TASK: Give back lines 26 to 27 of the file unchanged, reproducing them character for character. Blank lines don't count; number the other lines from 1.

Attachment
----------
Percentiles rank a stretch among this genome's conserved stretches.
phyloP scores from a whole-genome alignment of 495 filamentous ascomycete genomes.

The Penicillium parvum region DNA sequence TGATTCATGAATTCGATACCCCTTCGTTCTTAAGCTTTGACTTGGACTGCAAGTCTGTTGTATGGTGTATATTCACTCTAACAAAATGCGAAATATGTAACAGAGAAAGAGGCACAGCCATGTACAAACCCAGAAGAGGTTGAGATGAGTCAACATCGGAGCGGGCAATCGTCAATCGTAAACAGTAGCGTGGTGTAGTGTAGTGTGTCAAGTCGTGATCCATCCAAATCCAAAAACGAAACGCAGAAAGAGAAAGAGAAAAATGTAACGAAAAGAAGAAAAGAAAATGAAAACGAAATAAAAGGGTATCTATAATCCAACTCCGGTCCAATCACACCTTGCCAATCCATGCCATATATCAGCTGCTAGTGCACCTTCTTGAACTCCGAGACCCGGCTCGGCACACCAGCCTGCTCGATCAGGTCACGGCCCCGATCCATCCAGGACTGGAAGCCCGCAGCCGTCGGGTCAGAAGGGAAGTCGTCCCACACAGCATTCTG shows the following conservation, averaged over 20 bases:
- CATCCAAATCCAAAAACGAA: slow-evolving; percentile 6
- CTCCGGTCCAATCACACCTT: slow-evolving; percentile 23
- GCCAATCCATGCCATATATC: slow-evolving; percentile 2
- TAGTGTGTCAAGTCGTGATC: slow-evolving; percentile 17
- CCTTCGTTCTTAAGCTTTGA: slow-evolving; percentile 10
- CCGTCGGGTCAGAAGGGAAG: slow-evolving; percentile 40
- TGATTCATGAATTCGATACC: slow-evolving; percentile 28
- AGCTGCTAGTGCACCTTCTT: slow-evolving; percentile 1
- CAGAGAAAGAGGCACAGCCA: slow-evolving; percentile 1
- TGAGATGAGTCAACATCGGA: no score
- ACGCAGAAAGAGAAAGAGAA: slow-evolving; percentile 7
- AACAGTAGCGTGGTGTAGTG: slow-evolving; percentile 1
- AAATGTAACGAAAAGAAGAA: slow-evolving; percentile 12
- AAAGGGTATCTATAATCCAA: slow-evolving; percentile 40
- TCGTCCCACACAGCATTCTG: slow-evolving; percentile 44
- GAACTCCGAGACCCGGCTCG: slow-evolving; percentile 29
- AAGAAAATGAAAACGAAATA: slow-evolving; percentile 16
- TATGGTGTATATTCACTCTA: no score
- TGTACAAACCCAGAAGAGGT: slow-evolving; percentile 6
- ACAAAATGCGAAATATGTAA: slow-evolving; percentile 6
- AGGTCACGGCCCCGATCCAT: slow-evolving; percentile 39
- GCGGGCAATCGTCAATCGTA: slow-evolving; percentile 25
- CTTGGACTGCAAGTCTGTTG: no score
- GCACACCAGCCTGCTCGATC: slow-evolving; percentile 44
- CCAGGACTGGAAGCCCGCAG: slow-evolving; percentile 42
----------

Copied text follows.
- CTTGGACTGCAAGTCTGTTG: no score
- GCACACCAGCCTGCTCGATC: slow-evolving; percentile 44